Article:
It’s a ChurchPoolChurch!

The interior of the church today.   Image taken from http://www.moscow-russia-insiders-guide.com/cathedral-of-christ-the-savior-in-moscow.html
The interior of the church today.
Image taken from http://www.moscow-russia-insiders-guide.com/cathedral-of-christ-the-savior-in-moscow.html

The Cathedral of Christ the Saviour was built over the span of 40 years, and opened in the 19th century.  This church is the archetype of what all churches hope to be: it was the largest Orthodox Church ever built, and was a prime example of opulence.  The inner sanctum was circumscribed by two galleries, the uppermost of which was for the church choir.  The walls were covered with about 1,000 square meters of marble plaques depicting major accomplishments of the Patriotic War of 1812.  The dome itself was the first in history to be gold-plated via the use of electroplating.  Most impressive, however, was the twenty tons of gold recovered from the church after its demolition.

 

 

 

 

 

 

 

 

Despite all its glory, the Cathedral of Christ the Saviour was not saved from the wrath of the Soviets.  It was targeted for demolition during the Soviets’ anti-religious campaign, for that site was to be used to construct a massive building, the Palace

The church during its demolition.  Image from http://en.wikipedia.org/wiki/Cathedral_of_Christ_the_Saviour
The church during its demolition. Image from http://en.wikipedia.org/wiki/Cathedral_of_Christ_the_Saviour

of the Soviets.  Eventually, in 1931, the building was filled with dynamite and destroyed.  Some of the marble from the building was saved and used in the Moscow Metro, and some of the marble reliefs were saved and preserved and are on display today.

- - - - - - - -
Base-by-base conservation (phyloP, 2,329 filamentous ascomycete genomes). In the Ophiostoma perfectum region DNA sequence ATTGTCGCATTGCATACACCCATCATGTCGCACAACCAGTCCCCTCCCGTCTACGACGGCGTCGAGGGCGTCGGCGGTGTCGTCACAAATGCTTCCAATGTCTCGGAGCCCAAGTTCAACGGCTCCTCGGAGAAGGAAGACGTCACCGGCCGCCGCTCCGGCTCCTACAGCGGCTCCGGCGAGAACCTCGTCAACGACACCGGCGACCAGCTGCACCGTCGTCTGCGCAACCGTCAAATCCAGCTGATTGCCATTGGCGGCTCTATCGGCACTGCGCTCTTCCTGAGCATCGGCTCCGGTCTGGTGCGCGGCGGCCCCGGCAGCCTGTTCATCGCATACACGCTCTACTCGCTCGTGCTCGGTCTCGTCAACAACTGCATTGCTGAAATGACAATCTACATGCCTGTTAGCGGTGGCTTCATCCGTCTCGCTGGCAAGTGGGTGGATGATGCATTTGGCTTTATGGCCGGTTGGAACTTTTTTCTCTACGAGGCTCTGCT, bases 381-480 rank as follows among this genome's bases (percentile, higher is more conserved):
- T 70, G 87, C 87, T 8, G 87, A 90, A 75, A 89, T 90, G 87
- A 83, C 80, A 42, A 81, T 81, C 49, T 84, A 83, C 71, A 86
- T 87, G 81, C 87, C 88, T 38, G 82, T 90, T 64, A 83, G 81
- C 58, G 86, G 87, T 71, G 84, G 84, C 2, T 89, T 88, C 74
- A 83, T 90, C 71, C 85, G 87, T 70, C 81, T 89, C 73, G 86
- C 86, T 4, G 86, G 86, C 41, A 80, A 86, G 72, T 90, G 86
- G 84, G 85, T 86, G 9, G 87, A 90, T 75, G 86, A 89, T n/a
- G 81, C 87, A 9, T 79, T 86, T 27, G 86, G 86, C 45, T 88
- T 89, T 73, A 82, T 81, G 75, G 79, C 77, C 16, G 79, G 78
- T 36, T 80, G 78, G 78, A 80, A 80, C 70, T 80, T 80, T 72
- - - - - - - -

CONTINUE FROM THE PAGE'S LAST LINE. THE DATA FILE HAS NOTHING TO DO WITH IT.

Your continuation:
However, the construction of the palace halted when funds ran out and the nearby Moscow River flooded the construction site.  The palace was eventually abandoned, and the construction site remained flooded.  Eventually, however, Nikita Khrushchev turned the site into the world’s largest open air swimming pool (which was heated to boot!).  The link below will show you people swimming in the pool, and also give you an idea of the size of it.  Also note the snow on the ground, and the people walking around in heavy winter coats (All of the above except photos taken from “Cathedral of Christ the Saviour”).

The Moskva (Moscow) Pool

The pool was eventually deconstructed, and an (almost) exact replica of the original cathedral was built in its place, and the  completed cathedral was opened on 19 August 2000 (“Cathedral of Christ the Saviour”).

The destruction of the original cathedral is a sad example of how ruthless the Soviets were during their anti-religious campaign, destroying something of such beauty in the name of societal unity and revolution.  However, the fact that the palace-in-construction was eventually turned into a communal swimming pool (even though that was not the original plan) is indicative of the strong bond the average man felt with his comrades.  For a Palace of Soviets could be used only by the select few elite of society, but instead a heated public pool was put in its place.  This was indicative of the shift in Russian thinking away from focus on the individual and towards others; away from benefiting the one and towards that of the collective.

Sources:

“Cathedral of Christ the Saviour.” Wikipedia. Wikimedia Foundation, 3 Sept. 2014. Web. 13 Oct. 2014.

“Moscow’s Open-Air Heated Swimming Pool (1961).” YouTube. YouTube, 13 Apr. 2014. Web. 13 Oct. 2014.         <https://www.youtube.com/watch?v=IqmLXFA-hxI>.

Featured image taken from http://02varvara.wordpress.com/2009/02/18/18-february-2009-a-picture-is-worth-a-thousand-words-the-revival-shall-not-be-televised-the-revival-shall-be-live/putin-in-church-at-the-presentation/